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Permutation tree
In other cases the solution is a permutation
of n elements.
For example: traveling salesman
As the name suggests, the travelingsalesperson problem may be used to model
the territory covered by a salesperson.
In this problem we are given an n vertex
network and are to find a cycle of minimum
cost that includes all n vertices.
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Traveling salesman
1

30

2
5

4
3

20

10

## Select vertex 1 as the start and end vertex.

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Traveling salesman
1

30

2
5

4
3

20

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Tours:
{1,2,3,4,1}
{1,2,4,3,1}
{1,3,2,4,1}
{1,3,4,2,1}
{1,4,2,3,1}
{1,4,3,2,1}
No of tours = 3! = 6
(since we are always start
with the first node,
permutations are only for the
remaining 3 nodes)
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## We can model the solution space for this problem using a

tree
30
1

6
B

2
3

F
4
L
1

H
4

M
1

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O
1

3
K

20

G
3

5
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Q

1
W

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Traveling salesman(contd.)
The possible tours may be described by a tree
which each roottoleaf path defines a tour. The
edgelabelsonthepathfromroottoaleafdefinea
tour. For example, the path to node R represents
thetour1,2,3,4,1.
Everytourinthenetworkisrepresentedbyexactly
one roottoleaf path in the tree. As a result, the
numberofleavesinthetreeis(n1)!
Here n = 4 and we have (4-1)! Leaf nodes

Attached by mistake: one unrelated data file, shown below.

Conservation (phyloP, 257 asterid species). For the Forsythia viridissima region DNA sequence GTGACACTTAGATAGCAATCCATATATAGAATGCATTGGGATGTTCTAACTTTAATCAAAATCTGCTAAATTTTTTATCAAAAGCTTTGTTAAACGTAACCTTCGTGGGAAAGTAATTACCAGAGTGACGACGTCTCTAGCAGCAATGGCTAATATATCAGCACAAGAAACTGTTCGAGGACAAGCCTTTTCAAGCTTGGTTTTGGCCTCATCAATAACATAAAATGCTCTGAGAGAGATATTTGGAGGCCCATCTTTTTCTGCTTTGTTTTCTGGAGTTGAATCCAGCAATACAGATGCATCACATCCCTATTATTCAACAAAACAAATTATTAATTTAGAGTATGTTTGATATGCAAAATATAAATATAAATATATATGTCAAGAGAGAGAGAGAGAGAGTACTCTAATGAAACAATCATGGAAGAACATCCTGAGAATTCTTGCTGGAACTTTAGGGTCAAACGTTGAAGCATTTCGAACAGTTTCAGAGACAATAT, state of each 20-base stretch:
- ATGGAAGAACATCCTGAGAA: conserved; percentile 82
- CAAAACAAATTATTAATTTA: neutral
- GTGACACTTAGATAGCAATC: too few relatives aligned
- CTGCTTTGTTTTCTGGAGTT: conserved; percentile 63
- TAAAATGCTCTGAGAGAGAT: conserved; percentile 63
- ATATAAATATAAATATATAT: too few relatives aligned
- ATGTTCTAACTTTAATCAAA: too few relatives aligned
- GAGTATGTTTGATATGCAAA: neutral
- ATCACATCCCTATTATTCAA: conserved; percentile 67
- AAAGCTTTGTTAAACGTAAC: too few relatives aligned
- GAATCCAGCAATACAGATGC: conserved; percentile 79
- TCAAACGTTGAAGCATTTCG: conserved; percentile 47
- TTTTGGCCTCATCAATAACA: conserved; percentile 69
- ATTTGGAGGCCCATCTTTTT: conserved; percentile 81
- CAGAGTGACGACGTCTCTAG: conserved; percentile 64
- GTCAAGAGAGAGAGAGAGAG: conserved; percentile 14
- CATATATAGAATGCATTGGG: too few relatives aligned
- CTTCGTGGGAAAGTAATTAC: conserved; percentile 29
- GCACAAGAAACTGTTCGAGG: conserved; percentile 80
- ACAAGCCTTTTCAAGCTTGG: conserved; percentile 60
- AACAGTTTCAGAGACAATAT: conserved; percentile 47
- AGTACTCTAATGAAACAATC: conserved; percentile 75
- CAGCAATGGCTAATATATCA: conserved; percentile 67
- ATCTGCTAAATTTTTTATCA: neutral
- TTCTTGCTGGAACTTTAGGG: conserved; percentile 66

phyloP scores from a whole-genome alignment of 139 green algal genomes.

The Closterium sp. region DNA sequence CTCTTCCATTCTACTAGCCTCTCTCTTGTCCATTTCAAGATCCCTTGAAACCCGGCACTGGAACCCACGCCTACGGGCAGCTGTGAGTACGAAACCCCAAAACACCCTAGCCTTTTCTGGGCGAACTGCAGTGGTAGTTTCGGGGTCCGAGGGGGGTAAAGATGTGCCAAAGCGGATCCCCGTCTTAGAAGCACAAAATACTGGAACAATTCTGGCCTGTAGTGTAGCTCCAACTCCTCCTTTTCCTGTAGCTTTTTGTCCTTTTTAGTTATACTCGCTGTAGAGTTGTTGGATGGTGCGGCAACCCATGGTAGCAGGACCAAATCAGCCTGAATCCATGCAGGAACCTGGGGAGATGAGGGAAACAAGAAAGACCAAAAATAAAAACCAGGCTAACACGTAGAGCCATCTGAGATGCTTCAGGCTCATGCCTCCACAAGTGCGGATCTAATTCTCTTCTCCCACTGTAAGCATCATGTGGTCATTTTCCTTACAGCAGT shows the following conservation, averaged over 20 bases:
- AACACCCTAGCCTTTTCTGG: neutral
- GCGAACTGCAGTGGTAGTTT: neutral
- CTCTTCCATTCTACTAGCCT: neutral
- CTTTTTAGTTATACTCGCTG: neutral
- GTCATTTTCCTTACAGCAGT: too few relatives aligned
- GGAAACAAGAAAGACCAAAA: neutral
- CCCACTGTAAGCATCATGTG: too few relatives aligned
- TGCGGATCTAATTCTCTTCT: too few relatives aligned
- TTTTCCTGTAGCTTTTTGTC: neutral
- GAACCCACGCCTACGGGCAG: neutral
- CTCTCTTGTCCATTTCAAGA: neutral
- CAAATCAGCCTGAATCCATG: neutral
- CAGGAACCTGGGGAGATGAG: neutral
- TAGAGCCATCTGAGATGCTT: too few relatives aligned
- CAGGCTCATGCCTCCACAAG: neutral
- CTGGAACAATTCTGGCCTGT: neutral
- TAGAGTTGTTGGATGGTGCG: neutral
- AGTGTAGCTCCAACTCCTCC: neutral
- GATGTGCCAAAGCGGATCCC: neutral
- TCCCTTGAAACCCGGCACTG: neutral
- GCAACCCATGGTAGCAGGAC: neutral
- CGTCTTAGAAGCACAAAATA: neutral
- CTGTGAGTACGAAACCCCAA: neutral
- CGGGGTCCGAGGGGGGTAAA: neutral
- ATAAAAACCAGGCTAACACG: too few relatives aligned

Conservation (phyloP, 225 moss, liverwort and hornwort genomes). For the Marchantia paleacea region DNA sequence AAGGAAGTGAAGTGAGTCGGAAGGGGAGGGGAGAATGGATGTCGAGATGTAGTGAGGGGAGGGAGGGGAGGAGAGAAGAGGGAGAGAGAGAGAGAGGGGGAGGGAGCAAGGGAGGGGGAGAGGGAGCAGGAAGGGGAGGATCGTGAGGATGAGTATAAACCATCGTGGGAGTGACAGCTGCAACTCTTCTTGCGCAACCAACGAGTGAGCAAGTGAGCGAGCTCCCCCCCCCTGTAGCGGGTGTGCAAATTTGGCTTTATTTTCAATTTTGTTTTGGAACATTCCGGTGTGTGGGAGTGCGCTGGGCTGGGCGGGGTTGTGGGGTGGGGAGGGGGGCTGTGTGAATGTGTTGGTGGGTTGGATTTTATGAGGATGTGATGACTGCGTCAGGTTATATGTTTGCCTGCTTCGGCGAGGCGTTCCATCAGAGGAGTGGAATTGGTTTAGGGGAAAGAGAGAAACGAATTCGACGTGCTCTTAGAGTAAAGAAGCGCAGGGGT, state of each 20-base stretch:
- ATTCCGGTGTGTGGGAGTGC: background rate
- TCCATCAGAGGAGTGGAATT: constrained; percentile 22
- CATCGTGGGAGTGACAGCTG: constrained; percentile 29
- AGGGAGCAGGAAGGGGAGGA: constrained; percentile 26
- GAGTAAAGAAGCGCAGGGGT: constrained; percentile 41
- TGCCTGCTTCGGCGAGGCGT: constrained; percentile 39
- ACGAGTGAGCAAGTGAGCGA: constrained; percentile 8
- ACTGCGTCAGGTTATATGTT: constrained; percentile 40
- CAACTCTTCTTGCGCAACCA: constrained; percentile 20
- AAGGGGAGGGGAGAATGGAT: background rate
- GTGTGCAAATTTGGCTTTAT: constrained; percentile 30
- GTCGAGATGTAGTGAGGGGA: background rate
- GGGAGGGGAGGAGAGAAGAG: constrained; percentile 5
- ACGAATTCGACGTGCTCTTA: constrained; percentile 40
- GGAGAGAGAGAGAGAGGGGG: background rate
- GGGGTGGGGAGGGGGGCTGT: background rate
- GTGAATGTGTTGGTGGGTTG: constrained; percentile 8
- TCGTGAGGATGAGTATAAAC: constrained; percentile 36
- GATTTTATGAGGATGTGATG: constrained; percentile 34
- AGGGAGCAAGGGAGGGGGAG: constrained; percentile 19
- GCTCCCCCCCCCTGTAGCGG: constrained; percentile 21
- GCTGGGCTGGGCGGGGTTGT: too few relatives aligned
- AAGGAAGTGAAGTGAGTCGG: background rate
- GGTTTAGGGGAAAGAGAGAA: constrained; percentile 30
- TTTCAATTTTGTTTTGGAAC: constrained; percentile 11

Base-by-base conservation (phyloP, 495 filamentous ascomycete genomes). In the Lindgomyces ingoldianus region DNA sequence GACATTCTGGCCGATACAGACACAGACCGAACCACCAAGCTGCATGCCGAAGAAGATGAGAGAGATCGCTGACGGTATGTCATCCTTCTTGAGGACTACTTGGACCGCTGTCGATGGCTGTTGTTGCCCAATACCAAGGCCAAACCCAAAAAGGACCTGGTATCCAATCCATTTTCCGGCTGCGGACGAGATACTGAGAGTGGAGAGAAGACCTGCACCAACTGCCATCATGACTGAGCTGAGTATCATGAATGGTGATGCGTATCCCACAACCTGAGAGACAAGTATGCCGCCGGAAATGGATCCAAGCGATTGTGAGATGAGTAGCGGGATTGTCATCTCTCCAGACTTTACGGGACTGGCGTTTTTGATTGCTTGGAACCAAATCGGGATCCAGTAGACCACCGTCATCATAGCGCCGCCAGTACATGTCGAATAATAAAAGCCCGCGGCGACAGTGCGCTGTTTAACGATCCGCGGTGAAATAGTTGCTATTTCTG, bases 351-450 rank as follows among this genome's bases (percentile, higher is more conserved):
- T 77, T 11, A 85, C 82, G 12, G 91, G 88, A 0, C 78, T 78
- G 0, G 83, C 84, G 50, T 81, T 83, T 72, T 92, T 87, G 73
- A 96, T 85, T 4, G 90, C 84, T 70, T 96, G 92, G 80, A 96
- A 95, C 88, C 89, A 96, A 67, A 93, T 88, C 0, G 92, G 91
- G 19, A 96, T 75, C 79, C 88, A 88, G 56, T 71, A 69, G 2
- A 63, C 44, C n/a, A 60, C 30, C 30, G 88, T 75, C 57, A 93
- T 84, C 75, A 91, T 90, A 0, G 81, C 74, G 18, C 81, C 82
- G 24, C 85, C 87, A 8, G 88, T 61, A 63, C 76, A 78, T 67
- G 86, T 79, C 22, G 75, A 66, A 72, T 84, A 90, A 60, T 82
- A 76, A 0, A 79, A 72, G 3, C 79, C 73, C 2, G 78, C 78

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Traveling salesman(contd.)
A backtracking algorithm will find a minimumcost tour by searching the solution space tree in
a depth-first manner, beginning at the root.
A possible search using above Figure would
move from node A to B to C to F to L to R. At R
the tour 1,2,3,4,1 is recorded as the best tour
seen so far. Its cost is 59.
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A
1

F
4
L
1

H
4

M
1

3
P

O
1

3
K

20

G
3

5
4

6
B

30

Q
1

1
W

59
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Traveling salesman(contd.)
From L we backtrack to the node C. and we
move forward to G and then to M and to S.
We have now constructed the tour 1,2,4,3,1
whose cost is 66. Since this tour isnt
superior to the best tour we have, we
discard the new tour and backtrack to G,
then , C and then B.
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A
1

F
4
L
1

H
4

M
1

59

66

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O
1

20

10

G
3

5
4

6
B

30

Q
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## Speeding up the solution

We can speed the search for an optimal
solution by determining whether or not a
newly reached node can possibly lead to a
solution better than the best found so far.
by the time we reach node I of we have
found the tour 1,3,2,4,1 with cost 25. At
node I the partial tour is 1,3,4 whose cost is
26.
There is no point in searching the subtree
with root I.
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A
1

2
3
F
4
L
1

M
1
S

59

66

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2
J

3
P

1
U

59

25
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1
T

3
K

H
4

20

G
3

5
4

6
B

30

1
W

59
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Contents
Backtracking
- Method
- Examples
- Time & space analysis of Backtracking

## Branch and Bound

- Method
- Time & space analysis of Branch & Bound
- Comparison with backtracking
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## Branch & Bound

searches solution tree in either a
- least-cost manner.

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F
4

G
3

L
1

H
4

M
1

59

66

3
K

1
S

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5
4

30

3
P

O
1

2
Q

25

66

59

59

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Comparison
Backtracking DFS
Branch & Bound BFS or Least cost
The memory needed by backtracking is O(length
of longest path in the solution space organization)
The memory needed by branch and bound is
O(size of solution space organization).

## Branch and Bound Need more memory than

Backtracking.
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Summary
Backtracking
- Method
- Examples
- Time & space analysis of Backtracking

## Branch and Bound

- Method
- Time & space analysis of Branch & Bound
- Comparison with backtracking